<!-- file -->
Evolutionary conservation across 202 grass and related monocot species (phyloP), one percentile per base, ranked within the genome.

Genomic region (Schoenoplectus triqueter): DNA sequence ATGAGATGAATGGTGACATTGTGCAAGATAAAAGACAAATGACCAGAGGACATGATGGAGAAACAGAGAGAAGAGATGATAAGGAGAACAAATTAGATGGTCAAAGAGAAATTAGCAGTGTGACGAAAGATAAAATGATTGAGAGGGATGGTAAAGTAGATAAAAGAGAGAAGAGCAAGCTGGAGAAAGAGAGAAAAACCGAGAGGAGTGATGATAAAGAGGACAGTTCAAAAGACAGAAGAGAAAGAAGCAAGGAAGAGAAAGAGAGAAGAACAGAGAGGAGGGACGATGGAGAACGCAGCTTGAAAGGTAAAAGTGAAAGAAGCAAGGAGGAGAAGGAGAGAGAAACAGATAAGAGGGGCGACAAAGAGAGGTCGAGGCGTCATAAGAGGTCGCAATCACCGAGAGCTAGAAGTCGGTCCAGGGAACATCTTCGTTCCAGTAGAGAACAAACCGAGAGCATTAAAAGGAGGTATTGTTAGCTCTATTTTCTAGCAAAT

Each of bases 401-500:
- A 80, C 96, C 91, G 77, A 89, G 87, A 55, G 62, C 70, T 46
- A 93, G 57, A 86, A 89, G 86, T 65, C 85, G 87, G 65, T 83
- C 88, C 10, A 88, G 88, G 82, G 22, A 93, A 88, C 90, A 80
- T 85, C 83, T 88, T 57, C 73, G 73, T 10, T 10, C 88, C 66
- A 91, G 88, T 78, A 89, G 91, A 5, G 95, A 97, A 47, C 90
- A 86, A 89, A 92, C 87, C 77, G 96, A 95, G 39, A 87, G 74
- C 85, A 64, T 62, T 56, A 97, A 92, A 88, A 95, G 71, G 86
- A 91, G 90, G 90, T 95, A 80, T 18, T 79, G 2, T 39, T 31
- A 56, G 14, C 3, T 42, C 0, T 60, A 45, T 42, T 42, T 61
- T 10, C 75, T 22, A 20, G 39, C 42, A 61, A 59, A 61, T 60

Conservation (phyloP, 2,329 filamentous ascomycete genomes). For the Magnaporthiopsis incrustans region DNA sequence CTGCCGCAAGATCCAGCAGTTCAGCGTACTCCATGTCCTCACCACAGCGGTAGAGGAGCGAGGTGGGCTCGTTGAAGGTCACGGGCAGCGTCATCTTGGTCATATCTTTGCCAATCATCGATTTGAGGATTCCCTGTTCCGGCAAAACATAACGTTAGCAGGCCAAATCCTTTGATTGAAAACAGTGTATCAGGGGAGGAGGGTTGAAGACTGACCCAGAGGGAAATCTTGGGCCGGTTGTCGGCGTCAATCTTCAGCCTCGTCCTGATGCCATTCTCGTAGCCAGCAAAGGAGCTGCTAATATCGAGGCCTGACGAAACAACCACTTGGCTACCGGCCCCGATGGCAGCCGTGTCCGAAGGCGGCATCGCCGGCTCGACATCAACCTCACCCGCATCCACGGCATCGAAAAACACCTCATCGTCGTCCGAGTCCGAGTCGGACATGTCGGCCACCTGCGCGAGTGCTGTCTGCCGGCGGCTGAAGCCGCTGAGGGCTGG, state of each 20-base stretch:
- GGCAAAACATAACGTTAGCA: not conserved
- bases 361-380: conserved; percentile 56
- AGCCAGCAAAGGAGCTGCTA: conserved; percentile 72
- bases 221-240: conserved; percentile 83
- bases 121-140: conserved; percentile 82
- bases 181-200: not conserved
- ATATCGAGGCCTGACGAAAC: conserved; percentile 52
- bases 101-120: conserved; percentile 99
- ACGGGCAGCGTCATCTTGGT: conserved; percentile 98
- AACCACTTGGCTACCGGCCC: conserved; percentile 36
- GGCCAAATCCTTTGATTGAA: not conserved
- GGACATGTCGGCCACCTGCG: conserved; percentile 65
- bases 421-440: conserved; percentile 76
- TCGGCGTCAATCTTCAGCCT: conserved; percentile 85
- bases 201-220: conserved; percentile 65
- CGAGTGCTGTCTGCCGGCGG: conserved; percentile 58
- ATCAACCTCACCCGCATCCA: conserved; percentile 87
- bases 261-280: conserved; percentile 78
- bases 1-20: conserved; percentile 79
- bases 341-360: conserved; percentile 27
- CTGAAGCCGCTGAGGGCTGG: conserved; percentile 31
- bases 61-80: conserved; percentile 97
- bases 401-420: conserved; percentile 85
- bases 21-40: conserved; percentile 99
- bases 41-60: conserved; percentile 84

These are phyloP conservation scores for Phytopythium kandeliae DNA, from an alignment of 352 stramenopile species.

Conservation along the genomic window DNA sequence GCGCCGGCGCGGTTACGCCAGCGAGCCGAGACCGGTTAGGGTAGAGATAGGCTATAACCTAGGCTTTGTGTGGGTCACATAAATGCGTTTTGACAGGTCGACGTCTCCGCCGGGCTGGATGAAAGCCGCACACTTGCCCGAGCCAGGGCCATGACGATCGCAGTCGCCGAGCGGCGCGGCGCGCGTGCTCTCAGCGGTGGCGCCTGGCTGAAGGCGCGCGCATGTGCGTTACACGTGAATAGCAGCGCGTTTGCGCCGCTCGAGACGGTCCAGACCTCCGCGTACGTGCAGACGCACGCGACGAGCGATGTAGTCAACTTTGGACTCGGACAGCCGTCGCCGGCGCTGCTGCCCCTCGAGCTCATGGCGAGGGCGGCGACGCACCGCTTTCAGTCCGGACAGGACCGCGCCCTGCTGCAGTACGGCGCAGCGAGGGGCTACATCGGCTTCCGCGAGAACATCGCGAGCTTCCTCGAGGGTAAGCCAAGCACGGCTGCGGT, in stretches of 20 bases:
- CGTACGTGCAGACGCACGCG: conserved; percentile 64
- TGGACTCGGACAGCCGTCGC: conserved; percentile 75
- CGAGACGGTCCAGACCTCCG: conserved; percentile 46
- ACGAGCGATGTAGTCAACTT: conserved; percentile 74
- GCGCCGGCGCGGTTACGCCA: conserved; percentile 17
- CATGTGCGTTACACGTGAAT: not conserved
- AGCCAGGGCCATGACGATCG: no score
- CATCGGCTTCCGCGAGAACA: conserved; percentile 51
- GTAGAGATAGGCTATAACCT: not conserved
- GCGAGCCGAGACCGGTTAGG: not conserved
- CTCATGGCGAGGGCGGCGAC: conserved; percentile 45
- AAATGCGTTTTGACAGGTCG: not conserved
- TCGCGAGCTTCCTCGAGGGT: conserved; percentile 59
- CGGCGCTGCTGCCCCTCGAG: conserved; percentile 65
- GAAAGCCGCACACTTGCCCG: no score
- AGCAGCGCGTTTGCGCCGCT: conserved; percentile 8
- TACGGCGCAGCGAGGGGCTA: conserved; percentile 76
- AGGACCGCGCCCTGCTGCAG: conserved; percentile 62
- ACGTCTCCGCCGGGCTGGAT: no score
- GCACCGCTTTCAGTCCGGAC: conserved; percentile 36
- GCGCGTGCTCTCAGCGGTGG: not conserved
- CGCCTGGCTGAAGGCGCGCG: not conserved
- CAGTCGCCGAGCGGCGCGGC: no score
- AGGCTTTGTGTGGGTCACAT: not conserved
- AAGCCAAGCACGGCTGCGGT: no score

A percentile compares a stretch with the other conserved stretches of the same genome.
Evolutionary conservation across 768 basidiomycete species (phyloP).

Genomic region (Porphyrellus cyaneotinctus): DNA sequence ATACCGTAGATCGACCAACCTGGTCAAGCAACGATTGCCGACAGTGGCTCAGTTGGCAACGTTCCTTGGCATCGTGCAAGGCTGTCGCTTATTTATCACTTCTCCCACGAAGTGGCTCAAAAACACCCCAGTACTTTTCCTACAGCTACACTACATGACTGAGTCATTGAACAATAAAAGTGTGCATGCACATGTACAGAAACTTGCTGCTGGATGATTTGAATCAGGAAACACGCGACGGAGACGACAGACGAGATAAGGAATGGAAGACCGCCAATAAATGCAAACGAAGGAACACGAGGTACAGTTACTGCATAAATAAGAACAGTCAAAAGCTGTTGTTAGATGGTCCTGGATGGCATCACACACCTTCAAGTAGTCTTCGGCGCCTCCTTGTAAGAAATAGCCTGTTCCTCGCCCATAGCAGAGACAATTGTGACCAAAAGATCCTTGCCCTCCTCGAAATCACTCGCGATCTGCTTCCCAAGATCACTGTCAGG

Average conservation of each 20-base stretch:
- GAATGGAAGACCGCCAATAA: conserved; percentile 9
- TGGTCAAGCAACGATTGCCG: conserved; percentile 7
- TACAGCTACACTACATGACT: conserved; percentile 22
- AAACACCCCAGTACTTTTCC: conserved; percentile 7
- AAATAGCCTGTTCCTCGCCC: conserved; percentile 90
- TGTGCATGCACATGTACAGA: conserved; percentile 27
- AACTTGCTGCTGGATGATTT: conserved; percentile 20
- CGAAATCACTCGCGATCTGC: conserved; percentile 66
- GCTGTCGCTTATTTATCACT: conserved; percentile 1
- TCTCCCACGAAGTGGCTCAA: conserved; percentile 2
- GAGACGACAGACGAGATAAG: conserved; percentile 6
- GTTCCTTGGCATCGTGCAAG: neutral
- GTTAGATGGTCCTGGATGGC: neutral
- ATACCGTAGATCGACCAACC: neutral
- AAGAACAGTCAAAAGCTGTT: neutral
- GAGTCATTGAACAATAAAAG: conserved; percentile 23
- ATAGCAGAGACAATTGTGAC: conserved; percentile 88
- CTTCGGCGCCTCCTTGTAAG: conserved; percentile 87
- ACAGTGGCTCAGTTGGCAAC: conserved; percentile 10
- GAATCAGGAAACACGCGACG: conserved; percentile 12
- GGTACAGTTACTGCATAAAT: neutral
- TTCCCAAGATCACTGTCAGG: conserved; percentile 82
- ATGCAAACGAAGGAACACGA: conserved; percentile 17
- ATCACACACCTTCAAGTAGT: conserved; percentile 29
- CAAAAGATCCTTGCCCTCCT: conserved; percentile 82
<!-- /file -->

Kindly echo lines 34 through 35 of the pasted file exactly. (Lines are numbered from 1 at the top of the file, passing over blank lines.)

- bases 341-360: conserved; percentile 27
- CTGAAGCCGCTGAGGGCTGG: conserved; percentile 31